House of the week: Rochestown Road - €550,000

Rochestown Road, Cork

  • Price: €550,000
  • Size: 148 sq m (1,600 sq ft)
  • Bedrooms: 4
  • Bathrooms: 3
  • BER: C3
  • Best Feature: well-rooted.

THIS family home called Hawthorn is, in its own, quiet way, quite steeped in the past several decades’ of the ever-evolving Douglas and Rochestown suburbs, south-east of Cork city, and now, for the first time in its 37-year history, is set to change hands.

Built in 1982, Hawthorn was one of 13 detached houses constructed right at the Douglas village end of the Rochestown Road, between the Fingerpost and what’s now the Rochestown Park hotel, done by a very fledgling O’Flynn Construction, more or less as an early toe in the water for them in this city quadrant.

O’Flynns went on to develop hugely nearby, with several thousand homes in places like Kiltegan later on in the 1980s, Mount Oval Village since the 1990s, and the likes of Elden in the 2000s.

Also rolling out from the 1980s was Douglas’s second shopping centre, Douglas Court, built just a few hundred metres from Hawthorn and its neighbours, while the Rochestown Park Hotel came along in 1989, after all of the former Kiltegan Fathers Sutton House/seminary lands got built on, and that hotel with huge function business hasn’t stopped evolving since either.

Witness to all of this change was the Falvey family, with four children, headed by parents Kevin and Joan Falvey, who bought Hawthorn brand new back in ‘82.

They ran a successful Douglas pharmacy business, since the early to mid 1970s, having started out in Falveys Pharmacy of Bridge Street. Their entrepreneurial move into what was then the very early days of the original Douglas Village Shopping Centre saw them establish the first pharmacy in any shopping centre anywhere outside of Dublin. (Opened in 1972, Douglas was the second-ever shopping centre built in Ireland, after the 1966-built Stillorgan Shopping Centre.) It is still in Falvey hands run by son Conor, third generation in the business.

Apart from business, gardening was a passion for the couple, who planted extensively from their arrival, a decision now continuing to pay horticultural dividends with year-round garden colour, and interest, including water features and several huge koi fish in a pond.

Kevin Falvey won garden awards and held open days here at Hawthorn, back in the 1980s and ‘90s, despite the relatively modest size, especially compared to the likes of the acres of gardens some of the earlier 1900s-built homes stand on just the other, ‘right-hand side’ of the Rochestown Road. Some of those have changed hands for multi-million euro sums (insert the well-worn old 80’s judgemental snob joke here: “Rochestown Road? Hmmm, nice. But, left hand side or right hand side?”)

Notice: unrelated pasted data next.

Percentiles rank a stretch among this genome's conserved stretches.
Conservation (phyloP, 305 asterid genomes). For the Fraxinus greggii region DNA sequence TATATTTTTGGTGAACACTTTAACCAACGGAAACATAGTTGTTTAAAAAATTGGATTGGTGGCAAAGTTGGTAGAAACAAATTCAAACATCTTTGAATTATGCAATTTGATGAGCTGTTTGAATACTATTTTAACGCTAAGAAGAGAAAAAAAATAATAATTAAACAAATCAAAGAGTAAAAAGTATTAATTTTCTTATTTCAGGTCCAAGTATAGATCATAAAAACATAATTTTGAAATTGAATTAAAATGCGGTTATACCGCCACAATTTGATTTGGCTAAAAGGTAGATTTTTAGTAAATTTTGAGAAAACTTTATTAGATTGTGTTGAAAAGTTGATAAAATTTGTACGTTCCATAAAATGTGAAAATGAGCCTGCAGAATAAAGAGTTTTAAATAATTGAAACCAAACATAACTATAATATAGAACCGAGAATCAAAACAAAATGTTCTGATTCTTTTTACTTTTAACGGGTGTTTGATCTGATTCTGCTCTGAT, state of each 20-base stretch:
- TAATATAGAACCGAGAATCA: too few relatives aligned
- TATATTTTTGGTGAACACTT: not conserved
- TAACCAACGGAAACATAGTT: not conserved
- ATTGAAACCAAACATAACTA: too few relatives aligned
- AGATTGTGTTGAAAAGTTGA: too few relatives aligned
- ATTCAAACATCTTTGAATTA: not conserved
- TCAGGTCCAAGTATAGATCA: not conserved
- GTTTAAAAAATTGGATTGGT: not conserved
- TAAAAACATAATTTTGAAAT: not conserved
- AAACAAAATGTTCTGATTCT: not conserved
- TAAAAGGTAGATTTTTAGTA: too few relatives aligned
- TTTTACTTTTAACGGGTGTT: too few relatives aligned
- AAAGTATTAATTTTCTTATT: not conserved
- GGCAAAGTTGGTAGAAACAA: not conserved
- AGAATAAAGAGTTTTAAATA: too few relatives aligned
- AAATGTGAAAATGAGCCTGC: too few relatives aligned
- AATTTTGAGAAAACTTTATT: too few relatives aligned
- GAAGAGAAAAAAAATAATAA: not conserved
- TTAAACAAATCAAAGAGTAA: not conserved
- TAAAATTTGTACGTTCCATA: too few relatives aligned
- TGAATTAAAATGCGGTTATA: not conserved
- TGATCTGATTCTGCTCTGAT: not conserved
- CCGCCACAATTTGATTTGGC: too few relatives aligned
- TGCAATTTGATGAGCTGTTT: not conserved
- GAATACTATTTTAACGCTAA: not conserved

Hawthorn’s on the left hand side, part of a run of 13 broadly similar detacheds on setback cul de sacs parallel to the busy Rochestown Road, on either side of an access road into Belgard Downs; five on the one run on the left, eight on the other, running up toward the Rochestown Park Hotel.

No 4 Rochestown Road, aka Hawthorn, is listed at €550,000 with estate agent Michael O’Donovan of Savills, who predicts keen trade-up interest in the four-bed c 1,600 sq ft home. He’s given extra confidence in its appeal as, apart from its garden and location, he has a fairly recent sale of No 1 three doors away on the Douglas side, which he put up for sale in late 2014 with a €395,000 asking price. After very strong bidding, No 1 was sold by 2015, for €500,000, one of only a very tiny handful of resales ever here and this was the last, a full four years ago.

It’s now rather unexpectedly an executor sale for the Falvey family. Joan Falvey passed away several decades ago, and the very well-known Kevin Falvey only died unexpectedly after short illness in very recent weeks, aged in his 70s, having made plans to downsize to a ground floor apartment with garden in the Aylesbury development in Ballintemple, currently under advanced construction (see pages 10/11.) Hawthorn’s been extremely well kept down the years, inside and out in the very mature and enclosed gardens with patios and paving, rather than lawns, and planting spans a wide variety of shrubs and beds, including a feature row of standard roses.

It hasn’t been altered structurally, it seems, though, or extended, and there’s no blow-out sun room extension (yet) to the back, despite the pleasures of the garden on view. In fact, there’s isn’t even a sliding patio door linking gardens to living spaces. What there is, though, is a small double glazed sun room or glasshouse, in a garden corner, a much-loved sun-basking spot.

A mild surprise, too, on a visit is that windows are the original single glazed Georgian style panes, in teak/hardwood frames, albeit immaculately maintained, with the philosophy ‘if it ain’t broke, don’t fix/don’t replace it.’

Internally it has interlinked reception rooms front to back on the right of an oak floored hall, and each room now has a neat wood-burning stove inserted in the original fireplace, helping the home to get a C3 BER. Then, there’s a study/dining room to the other side, and a kitchen with black granite tops, plus utility and guest WC with side access to the gardens.

Up above, are four double bedrooms, one to each corner, one to the front has an en suite with shower, the main family bathroom has a shower over the bath, and there’s a slender side landing next to the stairs, suitable for use as a reading area, with a window facing the front drive and garden.

VERDICT: How fast the years fly.

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